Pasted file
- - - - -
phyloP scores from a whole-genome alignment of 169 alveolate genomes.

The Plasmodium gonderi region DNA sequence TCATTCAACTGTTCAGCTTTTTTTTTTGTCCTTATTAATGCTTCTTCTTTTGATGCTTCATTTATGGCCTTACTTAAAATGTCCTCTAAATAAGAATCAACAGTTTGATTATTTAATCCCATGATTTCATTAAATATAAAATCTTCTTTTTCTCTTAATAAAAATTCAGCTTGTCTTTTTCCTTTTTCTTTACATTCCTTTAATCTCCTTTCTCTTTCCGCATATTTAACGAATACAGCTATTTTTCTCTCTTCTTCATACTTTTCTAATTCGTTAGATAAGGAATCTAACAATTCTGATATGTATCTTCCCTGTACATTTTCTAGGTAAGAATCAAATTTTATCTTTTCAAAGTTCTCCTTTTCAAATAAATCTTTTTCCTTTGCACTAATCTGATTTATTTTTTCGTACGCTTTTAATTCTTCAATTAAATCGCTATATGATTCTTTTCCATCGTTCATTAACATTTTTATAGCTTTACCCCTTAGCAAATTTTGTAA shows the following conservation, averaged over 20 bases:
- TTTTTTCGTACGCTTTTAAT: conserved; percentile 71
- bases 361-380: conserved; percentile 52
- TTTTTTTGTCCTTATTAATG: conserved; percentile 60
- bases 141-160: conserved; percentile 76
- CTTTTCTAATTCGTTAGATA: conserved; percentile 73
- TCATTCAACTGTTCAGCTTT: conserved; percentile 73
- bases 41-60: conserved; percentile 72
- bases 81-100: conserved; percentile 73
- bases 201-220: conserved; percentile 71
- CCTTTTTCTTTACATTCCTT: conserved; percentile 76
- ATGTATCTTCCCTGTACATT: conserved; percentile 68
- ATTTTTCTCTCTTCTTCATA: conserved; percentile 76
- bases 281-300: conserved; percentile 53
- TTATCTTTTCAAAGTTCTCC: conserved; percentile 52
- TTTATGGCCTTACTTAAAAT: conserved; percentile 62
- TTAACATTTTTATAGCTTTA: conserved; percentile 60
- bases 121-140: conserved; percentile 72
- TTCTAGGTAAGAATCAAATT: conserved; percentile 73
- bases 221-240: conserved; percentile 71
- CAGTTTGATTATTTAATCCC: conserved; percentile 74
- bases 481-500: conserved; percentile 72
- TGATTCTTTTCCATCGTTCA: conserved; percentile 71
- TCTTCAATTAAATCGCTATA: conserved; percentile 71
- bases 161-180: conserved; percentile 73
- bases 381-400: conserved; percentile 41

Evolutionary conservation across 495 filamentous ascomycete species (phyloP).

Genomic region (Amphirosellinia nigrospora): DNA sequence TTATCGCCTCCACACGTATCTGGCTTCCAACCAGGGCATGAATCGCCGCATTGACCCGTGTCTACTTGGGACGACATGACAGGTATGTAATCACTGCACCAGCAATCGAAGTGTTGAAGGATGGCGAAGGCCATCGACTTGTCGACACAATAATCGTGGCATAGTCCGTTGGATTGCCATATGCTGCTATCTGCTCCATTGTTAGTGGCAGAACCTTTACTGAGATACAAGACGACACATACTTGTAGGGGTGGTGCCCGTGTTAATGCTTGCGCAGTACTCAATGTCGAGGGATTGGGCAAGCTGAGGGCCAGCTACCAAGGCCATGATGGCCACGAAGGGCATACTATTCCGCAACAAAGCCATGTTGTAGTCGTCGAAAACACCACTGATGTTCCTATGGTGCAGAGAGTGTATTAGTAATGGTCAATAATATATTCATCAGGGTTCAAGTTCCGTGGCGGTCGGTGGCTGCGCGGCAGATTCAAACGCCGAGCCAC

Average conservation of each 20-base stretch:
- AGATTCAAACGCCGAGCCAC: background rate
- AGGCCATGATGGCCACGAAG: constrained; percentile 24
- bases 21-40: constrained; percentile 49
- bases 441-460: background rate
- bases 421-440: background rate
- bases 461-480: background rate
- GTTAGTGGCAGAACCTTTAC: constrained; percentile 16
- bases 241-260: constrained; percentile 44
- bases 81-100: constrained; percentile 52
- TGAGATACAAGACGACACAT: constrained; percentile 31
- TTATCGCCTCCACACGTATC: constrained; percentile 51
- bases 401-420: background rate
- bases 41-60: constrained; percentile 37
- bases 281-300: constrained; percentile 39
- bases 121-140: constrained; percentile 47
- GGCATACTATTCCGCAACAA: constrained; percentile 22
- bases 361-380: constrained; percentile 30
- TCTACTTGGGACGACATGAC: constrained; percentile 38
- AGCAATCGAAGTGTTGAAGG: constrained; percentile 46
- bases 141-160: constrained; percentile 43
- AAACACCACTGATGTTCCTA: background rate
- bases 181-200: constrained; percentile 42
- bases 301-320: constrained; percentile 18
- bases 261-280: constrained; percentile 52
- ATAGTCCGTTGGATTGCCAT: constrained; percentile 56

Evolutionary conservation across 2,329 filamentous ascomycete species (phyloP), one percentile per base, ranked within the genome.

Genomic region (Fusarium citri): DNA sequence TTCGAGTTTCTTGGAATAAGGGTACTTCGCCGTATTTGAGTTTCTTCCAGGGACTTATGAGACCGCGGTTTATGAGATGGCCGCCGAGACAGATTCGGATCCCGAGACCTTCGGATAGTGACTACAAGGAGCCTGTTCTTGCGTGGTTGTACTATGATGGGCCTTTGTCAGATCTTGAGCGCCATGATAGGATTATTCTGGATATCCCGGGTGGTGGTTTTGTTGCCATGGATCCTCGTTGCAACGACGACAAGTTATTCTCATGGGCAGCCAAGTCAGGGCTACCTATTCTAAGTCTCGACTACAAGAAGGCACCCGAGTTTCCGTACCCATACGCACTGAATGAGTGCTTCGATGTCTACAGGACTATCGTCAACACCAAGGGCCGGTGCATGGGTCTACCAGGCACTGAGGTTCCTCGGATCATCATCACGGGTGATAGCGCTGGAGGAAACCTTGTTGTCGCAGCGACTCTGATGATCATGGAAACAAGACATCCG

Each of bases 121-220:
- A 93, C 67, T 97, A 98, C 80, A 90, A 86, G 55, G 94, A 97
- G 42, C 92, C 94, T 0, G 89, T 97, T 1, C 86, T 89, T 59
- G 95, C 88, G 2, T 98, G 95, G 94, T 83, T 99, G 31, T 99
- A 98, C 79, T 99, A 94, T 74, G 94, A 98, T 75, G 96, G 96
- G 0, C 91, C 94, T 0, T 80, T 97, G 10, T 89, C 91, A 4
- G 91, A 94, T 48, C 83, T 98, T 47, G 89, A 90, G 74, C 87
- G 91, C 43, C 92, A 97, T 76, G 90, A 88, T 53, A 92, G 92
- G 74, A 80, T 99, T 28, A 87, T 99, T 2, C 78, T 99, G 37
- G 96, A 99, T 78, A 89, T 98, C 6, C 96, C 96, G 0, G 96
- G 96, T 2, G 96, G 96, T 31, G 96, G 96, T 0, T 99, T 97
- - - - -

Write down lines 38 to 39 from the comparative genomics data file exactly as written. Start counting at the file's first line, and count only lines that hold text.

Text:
- bases 241-260: constrained; percentile 44
- bases 81-100: constrained; percentile 52